AMD executives, speaking to analysts, investors and media during an event at its headquarters on Wednesday, also sought to address concerns about the company's heavy debt load.
We're going to turn into a cash flow generating machine, said Chief Executive Dirk Meyer after discussing some of the company's upcoming chip designs. I can already hear the cash registers starting to ring, which is wonderful.
The company said that ideally it will keep $1 billion of cash on hand and that the rest will be used to pay down debt.
In spinning off Globalfoundries, its semiconductor manufacturer, and purchasing graphics chips specialist ATI, the chip company's reported debt ballooned to roughly $3.9 billion a year ago, according to Thomson Reuters I/B/E/S.
In its third-quarter earnings release, the company said it had reduced its debt to just under $3.2 billion.
Chief Financial Officer Thomas Seifert on Wednesday said that the debt issue is as high on list of priorities as it can be.
The perennial No. 2 to Intel, AMD has steadily bled market share in past years, and was hit hard by the slowdown in technology spending. But Meyer told analysts that its core business, designing chips, would once again turn a profit in 2010.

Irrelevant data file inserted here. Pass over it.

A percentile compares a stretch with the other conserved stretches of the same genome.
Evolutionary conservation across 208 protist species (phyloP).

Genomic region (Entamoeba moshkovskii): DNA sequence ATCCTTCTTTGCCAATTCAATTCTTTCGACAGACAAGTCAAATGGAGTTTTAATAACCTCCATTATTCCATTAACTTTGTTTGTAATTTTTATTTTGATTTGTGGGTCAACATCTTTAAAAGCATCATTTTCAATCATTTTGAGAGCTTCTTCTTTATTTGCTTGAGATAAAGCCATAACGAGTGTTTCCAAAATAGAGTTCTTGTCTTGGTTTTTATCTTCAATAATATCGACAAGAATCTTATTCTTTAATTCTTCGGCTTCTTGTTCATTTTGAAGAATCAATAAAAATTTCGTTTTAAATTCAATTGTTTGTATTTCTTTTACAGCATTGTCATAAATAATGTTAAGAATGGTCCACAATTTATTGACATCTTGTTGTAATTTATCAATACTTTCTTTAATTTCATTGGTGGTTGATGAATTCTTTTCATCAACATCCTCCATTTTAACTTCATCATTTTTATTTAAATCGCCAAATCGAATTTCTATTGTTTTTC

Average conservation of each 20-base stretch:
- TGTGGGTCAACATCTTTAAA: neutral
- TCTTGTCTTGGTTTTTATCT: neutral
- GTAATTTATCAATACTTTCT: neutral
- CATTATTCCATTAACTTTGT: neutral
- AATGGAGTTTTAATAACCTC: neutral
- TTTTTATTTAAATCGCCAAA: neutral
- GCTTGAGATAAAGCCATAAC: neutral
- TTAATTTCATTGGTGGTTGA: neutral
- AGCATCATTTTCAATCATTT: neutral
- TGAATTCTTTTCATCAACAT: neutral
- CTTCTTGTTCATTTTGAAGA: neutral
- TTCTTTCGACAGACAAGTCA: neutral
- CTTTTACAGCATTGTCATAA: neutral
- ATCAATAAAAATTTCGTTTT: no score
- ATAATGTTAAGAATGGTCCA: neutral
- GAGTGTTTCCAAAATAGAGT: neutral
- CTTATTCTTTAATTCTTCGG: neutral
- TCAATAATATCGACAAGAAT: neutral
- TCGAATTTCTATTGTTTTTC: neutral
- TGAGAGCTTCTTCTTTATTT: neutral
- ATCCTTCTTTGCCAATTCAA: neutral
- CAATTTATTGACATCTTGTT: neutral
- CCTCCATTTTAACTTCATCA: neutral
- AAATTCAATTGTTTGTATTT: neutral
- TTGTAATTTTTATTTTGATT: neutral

He also said that the market for both microprocessors and graphics chips should grow between 10 and 15 percent in 2010, an indication that spending on technology should pick up, thanks in part to demand from consumers.
The company forecast that 300 million PCs would likely be sold next year, with 180 million of those bought by consumers. Meyer said that trend is causing AMD to focus on graphics to deliver a better user experience.
Our market is being driven by consumers, and that's what's driving the technology, he said. Increasingly, people aren't going to be satisfied showing up to work and having a lousier experience on their computer than they do at home.
Shares of AMD rose 3 percent, or 16 cents, to $5.30 on the New York Stock Exchange.
(Reporting by Ian Sherr, writing by Paul Thomasch)